buying a smartphine
With AMOLED (OLED), every pixel is a light source. It is far better in daylight use.


Most have between 3000-5000mAh batteries – the bigger the ‘tank’, the longer it should last. More critical is recharge speeds. Cheaper phones have 10W chargers and can take 4-6 hours. 15W’ Fast charge’ (a real misnomer) may reduce that time by an hour. If fast charge (from 35 minutes to under 2 hours) is important, look for OPPO 35W fast charge, or phones supporting Qualcomm QC 4+. For example, the latest Samsung Flip3 takes 99 minutes to charge with a special 25W Samsung charger but nearly six hours with a 15W charger.


All brands claim camera ‘prowess’, but the fact is that lower-cost smartphones take pretty good pictures in day-or-office light (we call that better than social media standards). Here a primary sensor of 12MP and perhaps a depth or macro sensor of 2MP is all you need. Selfies will usually be 8MP.

More expensive ones $500+ add ultra-wide, wide-angle, macro, depth, microscope, telephoto, and night mode. Here standard specs include a primary sensor of 50MP (bins to 12.5MP), 8-10MP ultra-wide, and lots of AI processing power are standard.

Flagships are now coming with 108 and 200MP primary sensors and specialised silicon (like OPPOs MariSilicon X) and heaps of AI power to take superb photos day or night.

Unless you are a camera buff, don’t decide based on camera specifications.

Phone reception strength 4G and 5G

Most low-cost phones, especially 5G ones (Dimensity SoC), have low reception signal strength, only finding the closest tower. A Google Play app Network Cell Info Lite can measure strength in femtowatts (fW) and picowatts (pW = 1000 fW). It also measures the strength of adjacent towers. All phones are acceptable in the city and suburbs, where towers are plentiful.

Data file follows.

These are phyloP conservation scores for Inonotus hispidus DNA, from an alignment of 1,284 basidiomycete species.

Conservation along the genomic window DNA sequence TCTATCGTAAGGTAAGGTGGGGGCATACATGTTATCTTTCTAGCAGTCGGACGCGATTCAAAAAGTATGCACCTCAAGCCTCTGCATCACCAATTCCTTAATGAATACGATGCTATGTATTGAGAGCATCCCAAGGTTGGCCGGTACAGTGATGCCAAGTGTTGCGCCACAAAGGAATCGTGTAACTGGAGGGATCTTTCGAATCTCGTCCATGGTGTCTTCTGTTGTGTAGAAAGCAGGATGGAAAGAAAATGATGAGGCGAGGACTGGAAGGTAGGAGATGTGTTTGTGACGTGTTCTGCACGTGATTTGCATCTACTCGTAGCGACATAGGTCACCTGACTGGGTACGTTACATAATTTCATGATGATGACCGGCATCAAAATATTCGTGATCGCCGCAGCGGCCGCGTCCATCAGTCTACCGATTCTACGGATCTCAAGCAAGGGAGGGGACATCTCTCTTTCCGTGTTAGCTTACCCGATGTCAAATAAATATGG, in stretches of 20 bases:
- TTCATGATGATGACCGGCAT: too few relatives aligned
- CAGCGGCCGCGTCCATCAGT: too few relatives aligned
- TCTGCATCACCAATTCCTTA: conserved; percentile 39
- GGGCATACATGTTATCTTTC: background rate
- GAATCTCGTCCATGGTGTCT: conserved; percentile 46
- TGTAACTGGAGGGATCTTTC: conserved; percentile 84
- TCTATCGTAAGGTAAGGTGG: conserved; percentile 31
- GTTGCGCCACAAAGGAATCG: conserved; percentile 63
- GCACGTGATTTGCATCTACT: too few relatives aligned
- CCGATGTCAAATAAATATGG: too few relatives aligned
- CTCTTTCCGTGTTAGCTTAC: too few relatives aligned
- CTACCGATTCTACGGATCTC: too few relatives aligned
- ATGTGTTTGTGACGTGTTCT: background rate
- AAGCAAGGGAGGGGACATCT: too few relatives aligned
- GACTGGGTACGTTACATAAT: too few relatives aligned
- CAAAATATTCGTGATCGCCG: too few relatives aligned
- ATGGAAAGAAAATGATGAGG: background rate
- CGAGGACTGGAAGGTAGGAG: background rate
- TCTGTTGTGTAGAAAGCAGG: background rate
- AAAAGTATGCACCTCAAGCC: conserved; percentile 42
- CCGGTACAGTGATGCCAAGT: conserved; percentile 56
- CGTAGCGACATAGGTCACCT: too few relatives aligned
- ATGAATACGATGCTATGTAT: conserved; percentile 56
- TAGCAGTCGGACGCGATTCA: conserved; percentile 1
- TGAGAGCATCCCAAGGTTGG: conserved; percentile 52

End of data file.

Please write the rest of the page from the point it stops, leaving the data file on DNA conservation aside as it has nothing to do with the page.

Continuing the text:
Phone makers can pay Telstra to test for Bluetick, but it is expensive. Samsung Galaxy S22/+ 5G, S21 FE, and 22 Ultra have Bluetick (not iPhone). We have found that the OPPO Find X5 Pro (Qualcomm SD8 Gen 1 exceeds these for signal strength.

5G is trendy, but 5G data is more expensive. You can use any 5G phone as 4G and access low-cost 4G resellers like Woolie, Aldi, Boost, etc.

Wi-Fi, Bluetooth (BT), Sensors, GPS, and NFC

Pretty well, all lower-cost phones will have Wi-Fi AC (433-866Mbps), BT 5.x, single-band GPS, and at least a combo accelerometer/gyroscope and ambient light sensors.

Better phones have Wi-Fi 6 or 6E, BT 5.2 or 5.3, dual GPS and more sensors. If you need more like step recording, altimeter, gravity gaming rotation, barometer, etc., a Google Play app AIDA64 will tell you what sensors are in a phone.

NFC enables Google Pay (PayWave) for convenient payment.


Most lower-cost phones are mono (earpiece speaker for phone calls and a bottom-firing speaker for ringtones, alarms, and music). These are all tuned for clear voice and abysmal for music with no bass or treble to round out the mid-signature. If you listen to music via 3.5mm buds or BT earphones, all will sound OK.